July 2017 was an exciting time. I began this month nervously, yet excited. It was going to be the beginning of my fellowship journey, and also a new beginning on a personal front. After having lived with my family for all 24 years of my life, I was heading out to somewhere unknown and unexpected. I anticipated that I would be leaving the comforts of my home in Bombay and have a year full of travel to remote places, conversations with people I had never interacted with before, and a lot of solitude. With this in mind, I packed my bags for the fellowship Induction Training. What could be more romantic and adventurous than the idea of leaving the comforts of our lives, our meagre belongings stuffed in a bag, off to begin a new journey without even knowing the final destination for the next one year.
During the training, there were lots of conversations among everyone about living in villages, there were nervous discussion about the challenges of not having phone network for days at a time, language barriers, etc. I had also mentally prepared myself for it. I had imagined the next year in rural Karnataka, or Maharashtra, or Rajasthan. I was prepared to answer my relatives’ “But what are you doing in a village?” questions, and my friends’ “So what do you do for fun there?” questions. I had imagined uploading pictures of green fields, and blue skies on my social media and getting questions “Hey, where are you? What are you doing nowadays?” (Yes, yes, what a millennial!)
But my dreams were short-lived. And you don’t always get you what you’re prepared for. I found out that I would be working in Delhi; I didn’t know how to react. Sure, the project sounded interesting and something which I was looking forward to, but this was not what I had in mind! I was looking forward to some solitude and a serene and quiet environment. But I was definitely not prepared to be going to the capital city, the second most populous city in the country. After few days of internal whining, I knew now was the time to dive in. This was the time for some glass-half-full thinking …
I just completed a month in Delhi. My experiences in this city have been far different from those of my friends who are placed in villages across the country. But there have been instances of challenges and learning and adventures in abundance. I often find myself lost in this big city with its confusing metro routes. I often find myself lost in my big organization where everyone seems to know what to do all the time. I get to interact with people with disabilities who are learning new skills in order to get a job soon. Sometimes I get to meet their trainers and their employers. So that I can interact with the people at the centre better, I’m trying to learn sign language. Learning sign language makes me wonder how we have created a world and environment that is so difficult for anyone to navigate through who is not like “us”. It makes you feel that a section of society has been deliberately made invisible in our public spaces. Without accessible signage and public infrastructure and facilities, this section of society is going to stay marginalized by design. In order to bring a community into the mainstream, the mainstream has to be willing to make some changes and offer up some space for those who have not had any till now.
This is not a comfortable realization. Because with this realization follows the solutions – that in order to ensure a better life for persons with disabilities, the burden of change is not on the individual with the disability but on the environment and the larger society. This uncomfortable realization may makes the work for the next one year seem unsurmountable, almost. That no matter what one organization does in isolation, it is not going to have any impact, that this effort is all for nothing.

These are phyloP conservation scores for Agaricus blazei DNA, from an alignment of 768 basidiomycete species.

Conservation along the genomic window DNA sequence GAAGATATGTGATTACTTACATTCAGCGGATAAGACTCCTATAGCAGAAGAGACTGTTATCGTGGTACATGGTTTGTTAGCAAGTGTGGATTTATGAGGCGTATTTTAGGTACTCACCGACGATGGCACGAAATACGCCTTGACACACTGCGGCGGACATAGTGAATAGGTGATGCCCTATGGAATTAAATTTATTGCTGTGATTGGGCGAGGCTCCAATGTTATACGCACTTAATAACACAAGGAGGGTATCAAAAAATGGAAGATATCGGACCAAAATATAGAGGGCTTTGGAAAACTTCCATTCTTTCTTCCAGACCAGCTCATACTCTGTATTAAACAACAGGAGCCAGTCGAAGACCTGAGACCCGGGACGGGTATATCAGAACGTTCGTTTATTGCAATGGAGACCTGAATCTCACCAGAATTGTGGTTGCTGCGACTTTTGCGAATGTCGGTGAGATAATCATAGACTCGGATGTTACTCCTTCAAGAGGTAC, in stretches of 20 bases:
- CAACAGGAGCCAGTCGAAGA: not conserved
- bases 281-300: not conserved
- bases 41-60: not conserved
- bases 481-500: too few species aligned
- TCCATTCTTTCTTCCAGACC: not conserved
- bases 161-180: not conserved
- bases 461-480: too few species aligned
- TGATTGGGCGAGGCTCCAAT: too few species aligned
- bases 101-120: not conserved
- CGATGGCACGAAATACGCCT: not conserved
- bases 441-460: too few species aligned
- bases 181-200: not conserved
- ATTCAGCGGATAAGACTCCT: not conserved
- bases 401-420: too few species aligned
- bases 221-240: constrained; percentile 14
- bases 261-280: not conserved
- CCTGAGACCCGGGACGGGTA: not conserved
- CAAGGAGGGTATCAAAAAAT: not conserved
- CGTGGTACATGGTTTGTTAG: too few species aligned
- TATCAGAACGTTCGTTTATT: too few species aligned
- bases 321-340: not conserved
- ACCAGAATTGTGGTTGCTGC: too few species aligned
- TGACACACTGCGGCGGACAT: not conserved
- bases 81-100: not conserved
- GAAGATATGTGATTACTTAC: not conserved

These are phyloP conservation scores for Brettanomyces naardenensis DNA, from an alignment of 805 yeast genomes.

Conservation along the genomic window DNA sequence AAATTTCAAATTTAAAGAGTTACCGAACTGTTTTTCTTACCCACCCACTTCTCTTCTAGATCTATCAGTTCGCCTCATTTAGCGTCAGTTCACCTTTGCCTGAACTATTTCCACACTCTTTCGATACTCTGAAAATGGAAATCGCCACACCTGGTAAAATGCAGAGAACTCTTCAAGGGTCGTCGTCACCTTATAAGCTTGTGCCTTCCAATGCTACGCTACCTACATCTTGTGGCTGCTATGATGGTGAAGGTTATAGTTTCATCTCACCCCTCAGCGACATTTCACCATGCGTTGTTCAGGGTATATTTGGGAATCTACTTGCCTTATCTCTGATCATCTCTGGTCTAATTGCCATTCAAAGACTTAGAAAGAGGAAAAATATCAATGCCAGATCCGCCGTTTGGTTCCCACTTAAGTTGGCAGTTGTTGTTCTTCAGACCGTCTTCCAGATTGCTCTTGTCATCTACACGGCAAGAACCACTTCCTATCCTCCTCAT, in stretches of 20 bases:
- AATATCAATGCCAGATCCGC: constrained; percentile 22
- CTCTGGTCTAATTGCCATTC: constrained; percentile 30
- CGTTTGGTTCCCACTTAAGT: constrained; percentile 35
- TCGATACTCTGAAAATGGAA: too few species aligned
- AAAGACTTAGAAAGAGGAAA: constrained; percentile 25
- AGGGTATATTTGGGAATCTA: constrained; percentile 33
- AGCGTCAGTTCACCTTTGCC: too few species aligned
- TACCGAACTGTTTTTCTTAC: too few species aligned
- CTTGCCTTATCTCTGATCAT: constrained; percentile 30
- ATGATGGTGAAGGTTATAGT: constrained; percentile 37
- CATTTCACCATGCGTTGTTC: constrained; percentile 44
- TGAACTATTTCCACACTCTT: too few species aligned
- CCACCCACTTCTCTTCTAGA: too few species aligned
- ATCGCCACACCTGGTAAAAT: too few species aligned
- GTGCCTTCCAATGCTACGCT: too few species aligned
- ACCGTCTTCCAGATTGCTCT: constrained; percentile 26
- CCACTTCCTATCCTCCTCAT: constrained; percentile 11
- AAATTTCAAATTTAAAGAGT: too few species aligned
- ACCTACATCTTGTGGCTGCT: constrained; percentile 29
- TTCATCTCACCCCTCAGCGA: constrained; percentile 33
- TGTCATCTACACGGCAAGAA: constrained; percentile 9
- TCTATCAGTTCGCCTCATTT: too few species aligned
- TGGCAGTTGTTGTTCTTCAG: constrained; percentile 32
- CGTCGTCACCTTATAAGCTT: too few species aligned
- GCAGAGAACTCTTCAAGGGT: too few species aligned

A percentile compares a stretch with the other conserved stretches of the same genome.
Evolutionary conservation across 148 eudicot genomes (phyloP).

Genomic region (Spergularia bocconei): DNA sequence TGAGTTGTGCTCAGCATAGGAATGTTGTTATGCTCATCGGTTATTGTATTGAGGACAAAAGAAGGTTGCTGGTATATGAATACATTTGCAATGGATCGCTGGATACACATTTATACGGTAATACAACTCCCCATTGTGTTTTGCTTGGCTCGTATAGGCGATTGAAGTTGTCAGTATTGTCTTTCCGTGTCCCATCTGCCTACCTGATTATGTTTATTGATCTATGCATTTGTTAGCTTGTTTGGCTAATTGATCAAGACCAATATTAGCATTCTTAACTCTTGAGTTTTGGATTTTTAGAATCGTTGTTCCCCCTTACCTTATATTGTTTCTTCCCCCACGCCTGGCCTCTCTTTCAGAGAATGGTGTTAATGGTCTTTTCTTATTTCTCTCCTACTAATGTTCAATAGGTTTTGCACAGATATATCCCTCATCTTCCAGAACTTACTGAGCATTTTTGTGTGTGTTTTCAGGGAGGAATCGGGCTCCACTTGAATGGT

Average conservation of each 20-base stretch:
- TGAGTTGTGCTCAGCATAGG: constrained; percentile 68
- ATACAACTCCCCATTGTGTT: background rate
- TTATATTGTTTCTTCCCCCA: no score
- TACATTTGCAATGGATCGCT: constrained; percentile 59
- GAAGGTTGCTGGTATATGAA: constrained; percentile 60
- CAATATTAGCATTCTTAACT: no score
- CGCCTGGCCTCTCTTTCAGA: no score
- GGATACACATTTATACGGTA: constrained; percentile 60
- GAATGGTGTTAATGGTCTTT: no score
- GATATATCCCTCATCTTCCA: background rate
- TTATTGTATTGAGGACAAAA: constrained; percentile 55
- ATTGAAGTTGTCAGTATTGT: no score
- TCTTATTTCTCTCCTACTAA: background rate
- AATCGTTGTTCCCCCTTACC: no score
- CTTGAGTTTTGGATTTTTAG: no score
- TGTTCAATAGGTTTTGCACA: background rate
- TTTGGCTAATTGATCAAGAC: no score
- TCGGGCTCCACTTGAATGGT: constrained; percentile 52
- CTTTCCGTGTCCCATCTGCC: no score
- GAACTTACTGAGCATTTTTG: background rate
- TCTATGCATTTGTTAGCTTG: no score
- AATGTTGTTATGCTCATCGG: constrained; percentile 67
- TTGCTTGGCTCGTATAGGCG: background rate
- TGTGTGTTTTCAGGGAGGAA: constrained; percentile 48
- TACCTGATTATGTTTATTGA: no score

During our induction training we learnt about the Hiding Hand Principle. According to the Hiding Hand Principle, the state of being ignorant or oblivious to the future obstacles while starting a project, puts you at an advantage because you’re not too bogged down by the weight of the obstacles and you more readily take the plunge. I don’t know if this is the in play, or what it is, but I’m glad about where I am right now. Maybe because I was not prepared for working in a big organization or prepared for living in a big city, the challenges do not seem as big. Maybe, becoming aware of the various challenges of this sector one by one can work to my advantage because I won’t be as overwhelmed. Maybe, by solving one challenge at a time, the mountain of obstacles will slowly fade away. Either way, this is an exciting time and a chance for me to take a plunge into something that is relatively unknown.
I guess this fellowship year will involve taking a lot of plunges into unknown situations. While this makes the rigid Type A personality part of me slightly uncomfortable, it is also exciting. And hey, so what if I can’t upload pictures of green scenery? Pictures of momos will work perfectly fine too!
Picture credits: Creative Commons
Thanks for such an insightful piece!I realized how little thought I had actually given to the whole issue and that – “…this section of society is going to stay marginalized by design.” how disturbingly true this is. Would love to read more soon!
Thanks Saumya! Definitely planing to explore this a little further in the upcoming blogs.
I think this is one of the best first month account from field … honest and well crafted. I like how you also seemlessly moved between induction and Delhi and connected them via The Hiding Hand reading. Now, i feel like you are the sole representation of Delhi-NCR in this cohort (as well as disability) and will really look forward to you sharing the learning from this part of the country, especially urban issues, for the larger cohort
Thank you so much Anupama! Looking forward to exploring Delhi (through writing, reading, and physically exploring) in the coming year.